Cognitive impairment and hospital use

Am J Public Health. 1991 Sep;81(9):1153-7. doi: 10.2105/ajph.81.9.1153.


Background: An increasing number of older people are at higher risk of developing Alzheimer's Disease or another dementias. The resultant cognitive impairment has been well identified as one of the risk factors for nursing home placement but it has not been well studied as a risk for hospitalization.

Methods: To study the association between cognitive impairment and hospital use, this study examined data from a randomly selected cohort of community dwelling California elderly (California Senior Survey). The cohort was followed for one year (N = 940).

Results: Only about 17 percent of the study population was in the mildly or moderately/severe impaired category. Those participants with cognitive impairment were almost twice as likely as those without any impairment to be hospitalized and to be hospitalized for six days or more.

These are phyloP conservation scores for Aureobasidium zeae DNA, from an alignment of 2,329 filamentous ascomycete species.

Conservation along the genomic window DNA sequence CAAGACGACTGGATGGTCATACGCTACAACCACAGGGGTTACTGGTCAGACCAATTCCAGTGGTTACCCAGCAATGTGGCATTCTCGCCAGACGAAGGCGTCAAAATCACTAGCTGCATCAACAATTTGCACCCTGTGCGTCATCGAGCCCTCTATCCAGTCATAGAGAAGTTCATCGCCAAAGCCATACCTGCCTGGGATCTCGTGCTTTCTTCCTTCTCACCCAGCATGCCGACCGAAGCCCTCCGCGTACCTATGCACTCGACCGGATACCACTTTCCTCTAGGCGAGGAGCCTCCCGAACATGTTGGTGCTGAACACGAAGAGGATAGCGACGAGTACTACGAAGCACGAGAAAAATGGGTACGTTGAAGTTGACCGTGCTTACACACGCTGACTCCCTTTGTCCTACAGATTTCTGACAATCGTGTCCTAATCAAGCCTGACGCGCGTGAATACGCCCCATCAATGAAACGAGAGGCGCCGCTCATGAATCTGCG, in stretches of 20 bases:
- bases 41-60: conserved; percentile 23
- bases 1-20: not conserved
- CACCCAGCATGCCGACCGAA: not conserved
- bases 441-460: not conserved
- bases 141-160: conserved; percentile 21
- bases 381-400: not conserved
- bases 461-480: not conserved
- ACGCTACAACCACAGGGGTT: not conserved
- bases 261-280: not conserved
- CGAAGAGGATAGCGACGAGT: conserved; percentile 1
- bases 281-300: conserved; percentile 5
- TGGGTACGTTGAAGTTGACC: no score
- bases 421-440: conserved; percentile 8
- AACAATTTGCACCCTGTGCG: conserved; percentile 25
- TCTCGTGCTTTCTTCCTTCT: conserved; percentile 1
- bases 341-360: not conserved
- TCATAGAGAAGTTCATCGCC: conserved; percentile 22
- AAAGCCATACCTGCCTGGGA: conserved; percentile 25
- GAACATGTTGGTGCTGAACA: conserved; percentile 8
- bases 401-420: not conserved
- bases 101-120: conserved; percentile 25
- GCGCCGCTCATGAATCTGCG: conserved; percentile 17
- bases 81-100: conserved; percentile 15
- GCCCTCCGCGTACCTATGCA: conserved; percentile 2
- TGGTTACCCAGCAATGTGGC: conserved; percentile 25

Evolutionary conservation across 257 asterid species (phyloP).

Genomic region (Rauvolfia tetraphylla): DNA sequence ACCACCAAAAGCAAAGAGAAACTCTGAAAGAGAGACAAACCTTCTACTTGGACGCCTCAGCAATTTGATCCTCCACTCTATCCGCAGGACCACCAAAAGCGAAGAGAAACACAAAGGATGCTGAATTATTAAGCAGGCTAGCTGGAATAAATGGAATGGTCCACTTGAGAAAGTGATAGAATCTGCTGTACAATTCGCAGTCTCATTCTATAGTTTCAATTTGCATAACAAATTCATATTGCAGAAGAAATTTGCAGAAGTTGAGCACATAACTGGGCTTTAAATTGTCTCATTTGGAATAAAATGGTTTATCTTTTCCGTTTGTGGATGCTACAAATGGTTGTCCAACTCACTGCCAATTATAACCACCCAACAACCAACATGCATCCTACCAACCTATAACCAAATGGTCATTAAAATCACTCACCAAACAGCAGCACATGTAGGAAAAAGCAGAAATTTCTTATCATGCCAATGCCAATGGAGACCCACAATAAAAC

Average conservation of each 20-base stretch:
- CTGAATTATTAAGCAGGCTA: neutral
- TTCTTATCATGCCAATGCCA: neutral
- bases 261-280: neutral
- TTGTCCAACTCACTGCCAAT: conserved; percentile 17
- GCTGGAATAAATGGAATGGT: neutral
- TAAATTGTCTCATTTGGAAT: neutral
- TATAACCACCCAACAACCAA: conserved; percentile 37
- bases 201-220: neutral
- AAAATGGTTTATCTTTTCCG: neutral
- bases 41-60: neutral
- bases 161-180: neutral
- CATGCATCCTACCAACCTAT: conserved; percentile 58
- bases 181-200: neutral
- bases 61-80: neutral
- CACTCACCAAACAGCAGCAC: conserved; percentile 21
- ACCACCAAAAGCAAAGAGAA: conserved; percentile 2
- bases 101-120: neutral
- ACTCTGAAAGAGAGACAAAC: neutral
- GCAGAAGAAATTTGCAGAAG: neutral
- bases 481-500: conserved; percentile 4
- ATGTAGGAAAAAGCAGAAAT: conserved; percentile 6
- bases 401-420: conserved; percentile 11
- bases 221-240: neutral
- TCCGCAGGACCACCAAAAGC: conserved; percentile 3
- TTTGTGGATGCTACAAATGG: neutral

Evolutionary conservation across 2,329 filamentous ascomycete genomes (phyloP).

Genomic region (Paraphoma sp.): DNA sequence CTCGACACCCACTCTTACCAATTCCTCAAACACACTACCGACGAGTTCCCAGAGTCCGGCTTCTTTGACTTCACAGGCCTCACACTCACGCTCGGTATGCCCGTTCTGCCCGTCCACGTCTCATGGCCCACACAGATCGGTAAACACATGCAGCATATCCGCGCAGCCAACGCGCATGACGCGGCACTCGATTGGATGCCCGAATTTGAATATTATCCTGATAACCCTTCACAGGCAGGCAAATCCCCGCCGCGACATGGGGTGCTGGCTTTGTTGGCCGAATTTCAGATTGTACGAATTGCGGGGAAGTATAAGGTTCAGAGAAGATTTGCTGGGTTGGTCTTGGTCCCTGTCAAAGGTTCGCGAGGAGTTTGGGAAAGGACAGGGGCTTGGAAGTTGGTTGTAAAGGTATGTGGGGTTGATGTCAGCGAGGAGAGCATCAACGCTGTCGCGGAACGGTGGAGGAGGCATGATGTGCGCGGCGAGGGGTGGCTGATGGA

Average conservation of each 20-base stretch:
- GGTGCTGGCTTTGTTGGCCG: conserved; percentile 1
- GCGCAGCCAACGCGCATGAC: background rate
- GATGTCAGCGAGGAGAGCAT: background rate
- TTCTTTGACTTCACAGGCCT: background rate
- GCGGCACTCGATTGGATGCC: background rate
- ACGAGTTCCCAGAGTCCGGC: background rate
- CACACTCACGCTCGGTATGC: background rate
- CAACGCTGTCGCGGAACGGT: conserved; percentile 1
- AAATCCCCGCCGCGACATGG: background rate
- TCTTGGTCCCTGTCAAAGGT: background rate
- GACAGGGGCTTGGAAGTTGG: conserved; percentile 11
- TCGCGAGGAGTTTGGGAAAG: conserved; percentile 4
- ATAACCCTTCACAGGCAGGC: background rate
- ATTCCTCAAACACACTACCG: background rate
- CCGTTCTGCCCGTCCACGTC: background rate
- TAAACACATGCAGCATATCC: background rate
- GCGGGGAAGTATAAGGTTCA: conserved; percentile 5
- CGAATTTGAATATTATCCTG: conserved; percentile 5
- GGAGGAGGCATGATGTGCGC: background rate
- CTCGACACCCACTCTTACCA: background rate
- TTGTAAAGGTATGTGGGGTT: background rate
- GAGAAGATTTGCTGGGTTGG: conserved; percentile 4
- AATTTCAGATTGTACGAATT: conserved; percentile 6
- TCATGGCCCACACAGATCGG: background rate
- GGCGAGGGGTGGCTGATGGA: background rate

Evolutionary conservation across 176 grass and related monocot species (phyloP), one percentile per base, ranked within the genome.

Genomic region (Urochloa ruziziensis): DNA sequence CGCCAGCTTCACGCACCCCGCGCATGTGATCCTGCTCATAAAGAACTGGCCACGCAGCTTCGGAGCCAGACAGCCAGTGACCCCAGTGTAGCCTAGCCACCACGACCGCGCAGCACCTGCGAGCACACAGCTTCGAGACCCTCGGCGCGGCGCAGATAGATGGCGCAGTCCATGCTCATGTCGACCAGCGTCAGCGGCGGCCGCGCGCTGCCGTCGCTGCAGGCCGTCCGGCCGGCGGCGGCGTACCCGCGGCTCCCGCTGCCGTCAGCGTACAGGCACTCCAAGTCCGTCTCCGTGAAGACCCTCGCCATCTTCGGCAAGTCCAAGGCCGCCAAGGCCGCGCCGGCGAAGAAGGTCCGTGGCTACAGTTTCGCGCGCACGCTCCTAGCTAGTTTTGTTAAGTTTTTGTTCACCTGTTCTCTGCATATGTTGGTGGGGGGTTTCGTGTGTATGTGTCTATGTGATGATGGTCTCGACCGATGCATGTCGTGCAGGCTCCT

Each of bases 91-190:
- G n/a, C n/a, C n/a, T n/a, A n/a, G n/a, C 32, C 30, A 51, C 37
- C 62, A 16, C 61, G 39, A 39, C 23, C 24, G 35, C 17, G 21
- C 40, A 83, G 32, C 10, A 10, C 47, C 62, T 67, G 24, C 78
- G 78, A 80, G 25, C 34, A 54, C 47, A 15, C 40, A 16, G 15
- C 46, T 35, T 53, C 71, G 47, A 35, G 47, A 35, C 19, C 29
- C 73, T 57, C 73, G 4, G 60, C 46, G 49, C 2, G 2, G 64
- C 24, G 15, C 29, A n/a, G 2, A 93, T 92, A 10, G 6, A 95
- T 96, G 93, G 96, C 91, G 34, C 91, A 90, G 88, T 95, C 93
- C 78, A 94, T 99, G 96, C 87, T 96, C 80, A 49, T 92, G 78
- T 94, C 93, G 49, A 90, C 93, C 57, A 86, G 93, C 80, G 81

Conclusions: Although the cause of the cognitive impairment and hospitalization was not determined in this study, the data support the importance of cognitive impairment as a risk factor for hospital use even after controlling for age, ADL, IADL, and prior hospitalizations. The causes for this need to be further examined so the burden of such care can be reduced.

Publication types

  • Research Support, Non-U.S. Gov't

MeSH terms

  • Activities of Daily Living
  • Aged
  • Aged, 80 and over
  • Cognition Disorders* / etiology
  • Cohort Studies
  • Dementia / complications
  • Female
  • Hospitalization / statistics & numerical data*
  • Humans
  • Intelligence Tests
  • Length of Stay / statistics & numerical data
  • Male
  • Odds Ratio
  • Random Allocation